I might tentatively enquire what they get out of the world-view. The TERF is transphobic, having a disgust reaction to trans people, and she gets validation: her dislike is rational, and Feminist. Those who do not share it need consciousness-raising. On no account should her phobia be challenged. One holds an irrational world-view because it achieves something good in ones eyes. But this must not be acknowledged: I must assert that my world-view is rational, or else I will lose that good thing.

Here is the Kingdom of Heaven. First clutching my filthy rags about me, which do not clothe me at all, I suddenly throw them away to stand naked and unafraid.

Everdingen, Elisabeth van KesselMy world view is different from what I inherited, and the same. That fight with the Director of Education which led my father to be forced into early retirement- I see it, and say, “Completely ridiculous! Why did you have to stick your heels in?” And I can see myself in the same self-harming fight. In different circumstances I have been in it.

My parents kept themselves to themselves. I have had serious friendships, but I do not form them easily. I think of “Auntie” Bess and my mother, who kept in touch though Bess stayed in Falkirk, and see similarities. After my parents retired they visited Malta for six weeks with SAGA holidays, met two couples from Berkshire and Kent respectively, stayed in touch, and spent weeks in each others’ houses. It felt like a wonderful opening, like new freedom and flowering.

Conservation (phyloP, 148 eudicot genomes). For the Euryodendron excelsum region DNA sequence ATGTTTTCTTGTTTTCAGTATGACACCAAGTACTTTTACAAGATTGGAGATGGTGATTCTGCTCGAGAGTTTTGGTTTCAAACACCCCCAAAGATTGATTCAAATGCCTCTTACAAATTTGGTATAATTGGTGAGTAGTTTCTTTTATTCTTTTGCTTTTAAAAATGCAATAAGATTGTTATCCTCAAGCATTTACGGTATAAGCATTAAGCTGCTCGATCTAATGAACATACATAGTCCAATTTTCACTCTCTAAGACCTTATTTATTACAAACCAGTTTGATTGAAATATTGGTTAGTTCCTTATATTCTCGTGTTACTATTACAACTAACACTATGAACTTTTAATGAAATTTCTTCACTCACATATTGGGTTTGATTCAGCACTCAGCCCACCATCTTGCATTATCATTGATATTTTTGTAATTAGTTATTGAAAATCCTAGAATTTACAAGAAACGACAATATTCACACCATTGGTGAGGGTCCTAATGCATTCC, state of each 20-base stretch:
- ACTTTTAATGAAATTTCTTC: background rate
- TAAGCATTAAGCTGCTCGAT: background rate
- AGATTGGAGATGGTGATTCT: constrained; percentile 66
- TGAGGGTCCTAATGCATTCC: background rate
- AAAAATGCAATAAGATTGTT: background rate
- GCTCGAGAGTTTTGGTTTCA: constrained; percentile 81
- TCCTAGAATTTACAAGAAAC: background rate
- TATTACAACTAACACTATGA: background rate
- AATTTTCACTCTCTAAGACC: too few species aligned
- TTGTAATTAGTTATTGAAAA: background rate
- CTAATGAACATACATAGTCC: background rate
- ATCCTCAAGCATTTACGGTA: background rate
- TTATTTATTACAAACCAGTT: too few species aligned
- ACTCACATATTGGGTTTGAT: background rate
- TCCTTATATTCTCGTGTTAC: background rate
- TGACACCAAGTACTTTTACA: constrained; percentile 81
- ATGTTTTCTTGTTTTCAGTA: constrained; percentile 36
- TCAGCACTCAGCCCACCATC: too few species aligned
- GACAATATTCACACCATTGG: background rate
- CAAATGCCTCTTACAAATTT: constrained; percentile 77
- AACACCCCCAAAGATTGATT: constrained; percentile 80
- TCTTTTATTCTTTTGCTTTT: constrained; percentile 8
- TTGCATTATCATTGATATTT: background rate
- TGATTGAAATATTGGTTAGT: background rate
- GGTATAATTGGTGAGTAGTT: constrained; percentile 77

In my first post, here, I wrote of Pupating, and that claim was premature. I still cling to my rags. The power of illusion is that they appear to be warm clothes, showing me off to my best advantage.

Question. What do I want, but take no action to get, because I imagine I have it?

There may be other ways into this.

Towards a meeting of minds

Avenue_of_Plane_Trees_near_Arles_Station (2)Children have a right not to be brought up by gay couples, because children suffer loss by not having connection with both biological parents.

Well. Children are separated from one or both biological parent in the cases of sterility of one heterosexual partner and artificial insemination, or by divorce, or death. Loss of connection with biological parents is no more an argument against gay parenting than against all infertility treatment.